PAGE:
Belladonna should be avoided in people who have had significant reactions to belladonna or anticholinergic drugs, or who are allergic to belladonna or other members of the Solanaceae (nightshade) family such as bell peppers, potatoes, and eggplants. Long-term use of belladonna on the skin can lead to allergic rashes.
Side Effects and Warnings
In smaller doses, belladonna is traditionally thought to be safe, but may cause frequent side effects such as dilated pupils, blushing of the skin, dry mouth, rapid heartbeat, confusion, nervousness, and hallucinations. Based on animal study, belladonna alkaloids may inhibit cognitive function and gastrointestinal motility. High doses can cause death.
In children, death can be caused by a small amount of belladonna. Several reports of accidental belladonna overdose and death are reported. Belladonna overdose can also occur when it is applied to the skin. Belladonna overdose is highly dangerous and should be treated by qualified medical professionals. Because belladonna can slow the movement of food and drugs through the stomach and gut, the side effects may go on long after the belladonna is swallowed.
Belladonna may cause redness of the skin, flushing, dry skin, sun sensitivity, hives and allergic rashes, even at dilute concentrations. A very serious, potentially life threatening rash called Stevens-Johnson syndrome, has been reported. Other side effects reported are headache, hyperactivity, nervousness, dizziness, lightheadedness, drowsiness or sedation, unsteady walking, confusion, hallucinations, slurred speech, exaggerated reflexes, convulsions, or coma. The eyes may be dilated or sensitive to light, and vision may be blurry. If pieces of belladonna are put into the eye, the pupils may be dilated permanently. Belladonna may also cause photosensitivity.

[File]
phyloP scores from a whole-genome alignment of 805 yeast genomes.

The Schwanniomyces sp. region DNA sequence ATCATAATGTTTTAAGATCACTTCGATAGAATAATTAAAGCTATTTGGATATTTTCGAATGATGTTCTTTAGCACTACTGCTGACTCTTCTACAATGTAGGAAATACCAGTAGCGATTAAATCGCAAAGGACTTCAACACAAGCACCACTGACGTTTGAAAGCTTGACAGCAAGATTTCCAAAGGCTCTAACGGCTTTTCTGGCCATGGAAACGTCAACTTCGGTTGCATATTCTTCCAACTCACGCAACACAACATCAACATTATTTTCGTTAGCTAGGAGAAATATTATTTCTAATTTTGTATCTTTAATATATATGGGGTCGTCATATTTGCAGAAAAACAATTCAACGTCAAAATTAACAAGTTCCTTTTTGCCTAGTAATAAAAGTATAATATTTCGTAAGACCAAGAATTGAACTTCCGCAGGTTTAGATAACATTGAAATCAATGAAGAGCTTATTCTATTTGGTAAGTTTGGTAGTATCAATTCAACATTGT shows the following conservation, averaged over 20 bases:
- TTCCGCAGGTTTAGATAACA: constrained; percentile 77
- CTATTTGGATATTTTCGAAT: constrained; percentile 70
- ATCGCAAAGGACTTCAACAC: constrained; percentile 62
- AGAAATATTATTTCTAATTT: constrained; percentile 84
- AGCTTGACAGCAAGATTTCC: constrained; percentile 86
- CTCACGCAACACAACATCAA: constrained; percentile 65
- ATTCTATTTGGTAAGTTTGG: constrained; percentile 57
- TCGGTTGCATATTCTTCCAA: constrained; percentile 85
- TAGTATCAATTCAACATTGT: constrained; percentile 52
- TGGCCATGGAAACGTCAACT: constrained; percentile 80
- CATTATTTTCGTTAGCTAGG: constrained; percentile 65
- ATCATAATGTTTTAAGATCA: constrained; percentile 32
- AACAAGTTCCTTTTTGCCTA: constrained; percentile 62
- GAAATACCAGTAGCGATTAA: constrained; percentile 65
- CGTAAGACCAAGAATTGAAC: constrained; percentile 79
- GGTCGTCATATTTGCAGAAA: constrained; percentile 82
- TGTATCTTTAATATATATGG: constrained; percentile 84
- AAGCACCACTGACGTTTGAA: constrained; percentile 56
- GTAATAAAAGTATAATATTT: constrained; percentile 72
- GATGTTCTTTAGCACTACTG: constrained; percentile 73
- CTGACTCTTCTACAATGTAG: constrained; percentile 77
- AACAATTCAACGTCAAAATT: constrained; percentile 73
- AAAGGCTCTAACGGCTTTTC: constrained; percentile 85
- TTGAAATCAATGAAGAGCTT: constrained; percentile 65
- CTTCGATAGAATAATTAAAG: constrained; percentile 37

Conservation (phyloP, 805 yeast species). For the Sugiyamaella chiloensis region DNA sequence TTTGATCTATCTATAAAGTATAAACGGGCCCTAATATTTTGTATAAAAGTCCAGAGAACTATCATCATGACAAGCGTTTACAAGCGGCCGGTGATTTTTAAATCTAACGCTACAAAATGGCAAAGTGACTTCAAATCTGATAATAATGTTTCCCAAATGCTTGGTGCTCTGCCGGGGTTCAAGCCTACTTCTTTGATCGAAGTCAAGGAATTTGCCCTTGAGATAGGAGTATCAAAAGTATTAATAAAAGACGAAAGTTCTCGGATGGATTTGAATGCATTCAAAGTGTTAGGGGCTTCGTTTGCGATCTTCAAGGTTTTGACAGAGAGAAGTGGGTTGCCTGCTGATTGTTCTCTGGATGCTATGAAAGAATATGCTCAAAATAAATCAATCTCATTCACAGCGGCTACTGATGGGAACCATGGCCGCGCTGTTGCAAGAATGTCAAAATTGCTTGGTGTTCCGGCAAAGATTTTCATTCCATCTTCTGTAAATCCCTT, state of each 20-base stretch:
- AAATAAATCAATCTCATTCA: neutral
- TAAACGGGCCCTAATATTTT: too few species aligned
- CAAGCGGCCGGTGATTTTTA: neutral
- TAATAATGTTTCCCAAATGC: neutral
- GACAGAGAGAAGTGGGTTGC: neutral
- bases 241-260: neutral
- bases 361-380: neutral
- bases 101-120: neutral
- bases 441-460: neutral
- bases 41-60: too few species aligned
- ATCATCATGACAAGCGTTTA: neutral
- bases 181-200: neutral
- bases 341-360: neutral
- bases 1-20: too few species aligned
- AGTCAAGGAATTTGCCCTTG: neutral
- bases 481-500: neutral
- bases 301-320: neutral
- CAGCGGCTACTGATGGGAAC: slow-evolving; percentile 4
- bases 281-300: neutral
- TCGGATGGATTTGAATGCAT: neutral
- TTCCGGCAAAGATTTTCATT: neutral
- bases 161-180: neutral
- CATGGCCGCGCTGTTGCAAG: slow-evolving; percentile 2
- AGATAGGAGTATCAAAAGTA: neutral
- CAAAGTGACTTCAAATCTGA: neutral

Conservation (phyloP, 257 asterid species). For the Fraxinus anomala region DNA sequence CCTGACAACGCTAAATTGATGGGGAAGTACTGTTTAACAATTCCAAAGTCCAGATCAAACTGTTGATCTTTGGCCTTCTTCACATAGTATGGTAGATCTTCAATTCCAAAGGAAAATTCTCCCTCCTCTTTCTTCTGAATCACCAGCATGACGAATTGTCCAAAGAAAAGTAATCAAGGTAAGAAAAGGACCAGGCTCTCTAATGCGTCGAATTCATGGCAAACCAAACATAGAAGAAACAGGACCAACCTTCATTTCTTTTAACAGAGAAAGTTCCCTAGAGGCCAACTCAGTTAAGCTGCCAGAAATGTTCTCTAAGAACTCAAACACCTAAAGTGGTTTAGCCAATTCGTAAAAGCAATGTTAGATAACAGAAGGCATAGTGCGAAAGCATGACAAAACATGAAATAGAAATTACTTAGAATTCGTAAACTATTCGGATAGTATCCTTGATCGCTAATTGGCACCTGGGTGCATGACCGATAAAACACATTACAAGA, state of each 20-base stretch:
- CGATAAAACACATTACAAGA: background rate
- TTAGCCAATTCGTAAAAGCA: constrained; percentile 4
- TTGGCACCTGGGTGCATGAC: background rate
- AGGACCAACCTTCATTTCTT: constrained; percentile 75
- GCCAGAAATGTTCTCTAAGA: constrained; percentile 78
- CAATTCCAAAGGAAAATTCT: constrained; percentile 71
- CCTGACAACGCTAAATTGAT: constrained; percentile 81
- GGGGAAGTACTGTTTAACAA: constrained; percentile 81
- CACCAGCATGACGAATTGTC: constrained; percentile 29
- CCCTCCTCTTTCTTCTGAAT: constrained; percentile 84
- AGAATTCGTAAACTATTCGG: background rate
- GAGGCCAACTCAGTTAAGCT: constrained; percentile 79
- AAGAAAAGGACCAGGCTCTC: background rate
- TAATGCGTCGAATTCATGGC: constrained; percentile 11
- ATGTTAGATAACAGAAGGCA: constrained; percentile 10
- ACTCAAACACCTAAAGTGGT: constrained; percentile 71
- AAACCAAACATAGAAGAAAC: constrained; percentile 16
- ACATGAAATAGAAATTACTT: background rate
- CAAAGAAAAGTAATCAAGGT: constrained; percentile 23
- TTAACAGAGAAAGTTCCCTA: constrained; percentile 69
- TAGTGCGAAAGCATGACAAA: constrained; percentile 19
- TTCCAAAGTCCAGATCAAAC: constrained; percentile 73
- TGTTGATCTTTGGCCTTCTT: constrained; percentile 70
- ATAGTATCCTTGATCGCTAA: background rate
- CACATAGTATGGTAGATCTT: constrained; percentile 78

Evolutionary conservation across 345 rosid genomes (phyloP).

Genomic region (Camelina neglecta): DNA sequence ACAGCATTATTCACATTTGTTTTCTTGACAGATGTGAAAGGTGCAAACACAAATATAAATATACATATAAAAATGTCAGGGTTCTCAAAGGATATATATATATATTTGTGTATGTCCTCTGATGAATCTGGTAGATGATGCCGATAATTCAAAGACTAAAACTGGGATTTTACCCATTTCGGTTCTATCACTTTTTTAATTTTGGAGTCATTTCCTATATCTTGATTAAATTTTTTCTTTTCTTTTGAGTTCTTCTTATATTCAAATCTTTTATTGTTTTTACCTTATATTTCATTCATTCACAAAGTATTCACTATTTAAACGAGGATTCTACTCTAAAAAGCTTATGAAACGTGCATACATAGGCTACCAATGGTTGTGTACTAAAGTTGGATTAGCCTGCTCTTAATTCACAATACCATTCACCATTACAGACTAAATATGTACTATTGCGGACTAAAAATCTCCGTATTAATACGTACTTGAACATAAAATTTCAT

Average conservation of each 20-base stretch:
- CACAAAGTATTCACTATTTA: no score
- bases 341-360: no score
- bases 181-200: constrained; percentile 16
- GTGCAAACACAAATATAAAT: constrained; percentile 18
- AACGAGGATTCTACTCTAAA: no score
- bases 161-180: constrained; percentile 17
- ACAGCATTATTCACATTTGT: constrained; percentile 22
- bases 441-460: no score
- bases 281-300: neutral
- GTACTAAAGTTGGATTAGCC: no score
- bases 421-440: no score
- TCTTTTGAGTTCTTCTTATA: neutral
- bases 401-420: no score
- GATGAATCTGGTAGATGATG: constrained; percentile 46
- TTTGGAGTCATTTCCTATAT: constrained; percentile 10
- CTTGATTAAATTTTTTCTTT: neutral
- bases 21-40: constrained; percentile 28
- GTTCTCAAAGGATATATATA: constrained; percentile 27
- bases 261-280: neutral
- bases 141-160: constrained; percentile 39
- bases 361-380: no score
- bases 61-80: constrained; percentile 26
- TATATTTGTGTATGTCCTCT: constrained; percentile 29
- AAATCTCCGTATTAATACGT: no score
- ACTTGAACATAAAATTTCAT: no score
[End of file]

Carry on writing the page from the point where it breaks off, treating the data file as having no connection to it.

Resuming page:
Cases report hyperventilation, coma with the loss of breathing, rapid or abnormal heart rate, and severe high blood pressure. Others report dry mouth, abdominal fullness, difficult urination, decreased perspiration, slow release of breast milk while nursing, muscle cramps or spasms, and tremors. Belladonna should be avoided in those with difficulty passing urine, enlarged prostate, or kidney stones, dry mouth, Sjögren syndrome, dry eyes, or glaucoma. Belladonna should be used cautiously with a fever. People with myasthenia gravis (a disorder of nerves and muscles) or Down's syndrome may be especially sensitive to belladonna.
Older adults and children should avoid belladonna, as there are many reports of serious effects in these age groups. Belladonna should not be combined with prescribed anticholinergic agents. People with heart disease, who have had a heart attack, fluid in the lungs, high blood pressure, or abnormal heart rhythms should avoid belladonna. Because belladonna can affect the activity of the stomach and intestines, people who have had ulcers, reflux, hiatal hernia, obstruction of the bowel, poor movement of the intestines, constipation, colitis, or an ileostomy or colostomy after surgery should avoid belladonna.
Pregnancy and Breastfeeding
Belladonna is not recommended in pregnancy and breastfeeding because of the risks of side effects and poisoning. Belladonna is listed under category C according to the U.S. Food and Drug Administration (FDA category C includes drugs for which no thorough studies have been published). In nursing women who use belladonna, belladonna ingredients are found in breast milk, therefore endangering infants.
Adults (18 years and older)